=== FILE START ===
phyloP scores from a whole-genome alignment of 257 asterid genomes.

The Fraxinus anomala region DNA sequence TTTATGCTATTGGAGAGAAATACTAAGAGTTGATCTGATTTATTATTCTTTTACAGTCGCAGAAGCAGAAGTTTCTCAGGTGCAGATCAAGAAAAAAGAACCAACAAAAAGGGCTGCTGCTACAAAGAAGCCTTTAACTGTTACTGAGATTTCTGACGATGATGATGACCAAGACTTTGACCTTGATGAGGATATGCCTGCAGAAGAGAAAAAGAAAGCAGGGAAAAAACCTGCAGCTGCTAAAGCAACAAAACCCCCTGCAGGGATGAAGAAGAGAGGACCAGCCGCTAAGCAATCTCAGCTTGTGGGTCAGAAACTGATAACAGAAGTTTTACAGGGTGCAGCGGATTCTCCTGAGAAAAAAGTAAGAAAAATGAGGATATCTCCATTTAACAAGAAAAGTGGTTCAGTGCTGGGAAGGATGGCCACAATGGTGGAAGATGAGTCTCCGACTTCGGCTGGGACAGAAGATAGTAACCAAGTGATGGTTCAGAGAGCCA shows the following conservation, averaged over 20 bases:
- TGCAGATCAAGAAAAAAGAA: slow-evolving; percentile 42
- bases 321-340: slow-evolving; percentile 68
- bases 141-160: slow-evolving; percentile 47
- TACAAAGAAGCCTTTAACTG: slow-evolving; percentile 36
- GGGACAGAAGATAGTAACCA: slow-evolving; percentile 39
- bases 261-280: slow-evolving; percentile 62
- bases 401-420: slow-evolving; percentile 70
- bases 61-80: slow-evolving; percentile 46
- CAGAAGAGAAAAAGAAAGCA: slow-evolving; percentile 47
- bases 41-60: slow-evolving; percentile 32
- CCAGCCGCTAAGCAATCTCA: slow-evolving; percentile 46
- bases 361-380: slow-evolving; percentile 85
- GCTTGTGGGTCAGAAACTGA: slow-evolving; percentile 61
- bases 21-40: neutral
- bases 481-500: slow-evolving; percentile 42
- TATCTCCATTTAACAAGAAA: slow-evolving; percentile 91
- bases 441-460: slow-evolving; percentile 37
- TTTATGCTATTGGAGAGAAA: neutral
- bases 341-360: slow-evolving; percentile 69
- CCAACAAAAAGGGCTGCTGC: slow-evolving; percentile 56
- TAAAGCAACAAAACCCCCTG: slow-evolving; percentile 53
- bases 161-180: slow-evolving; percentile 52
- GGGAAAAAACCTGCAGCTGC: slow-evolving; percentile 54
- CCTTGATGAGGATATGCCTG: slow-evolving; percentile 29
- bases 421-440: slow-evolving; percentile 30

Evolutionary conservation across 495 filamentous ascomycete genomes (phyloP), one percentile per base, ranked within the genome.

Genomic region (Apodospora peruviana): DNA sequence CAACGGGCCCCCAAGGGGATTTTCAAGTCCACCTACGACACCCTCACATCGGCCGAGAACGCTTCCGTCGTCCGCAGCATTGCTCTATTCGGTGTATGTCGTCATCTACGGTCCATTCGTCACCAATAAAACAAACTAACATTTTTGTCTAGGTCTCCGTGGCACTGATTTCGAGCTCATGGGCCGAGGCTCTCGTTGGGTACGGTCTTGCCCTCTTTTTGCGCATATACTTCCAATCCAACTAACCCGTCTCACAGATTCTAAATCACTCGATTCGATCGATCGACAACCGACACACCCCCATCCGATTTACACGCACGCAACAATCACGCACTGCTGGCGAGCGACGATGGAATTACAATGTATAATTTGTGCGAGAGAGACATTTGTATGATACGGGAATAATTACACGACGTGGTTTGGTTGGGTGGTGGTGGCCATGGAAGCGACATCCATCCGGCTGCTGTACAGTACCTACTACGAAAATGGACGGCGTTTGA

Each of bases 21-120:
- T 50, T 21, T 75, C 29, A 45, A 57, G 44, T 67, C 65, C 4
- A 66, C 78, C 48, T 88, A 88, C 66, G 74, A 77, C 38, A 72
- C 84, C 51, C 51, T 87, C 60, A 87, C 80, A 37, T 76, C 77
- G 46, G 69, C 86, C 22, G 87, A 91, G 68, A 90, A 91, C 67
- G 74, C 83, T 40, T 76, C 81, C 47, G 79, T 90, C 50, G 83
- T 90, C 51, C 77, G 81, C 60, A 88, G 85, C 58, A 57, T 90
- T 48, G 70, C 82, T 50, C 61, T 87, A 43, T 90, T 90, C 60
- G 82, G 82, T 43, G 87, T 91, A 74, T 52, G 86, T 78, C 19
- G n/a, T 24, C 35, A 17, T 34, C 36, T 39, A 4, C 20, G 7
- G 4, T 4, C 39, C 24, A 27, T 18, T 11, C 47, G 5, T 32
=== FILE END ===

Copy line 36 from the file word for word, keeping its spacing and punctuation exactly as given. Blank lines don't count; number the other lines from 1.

- T 90, C 51, C 77, G 81, C 60, A 88, G 85, C 58, A 57, T 90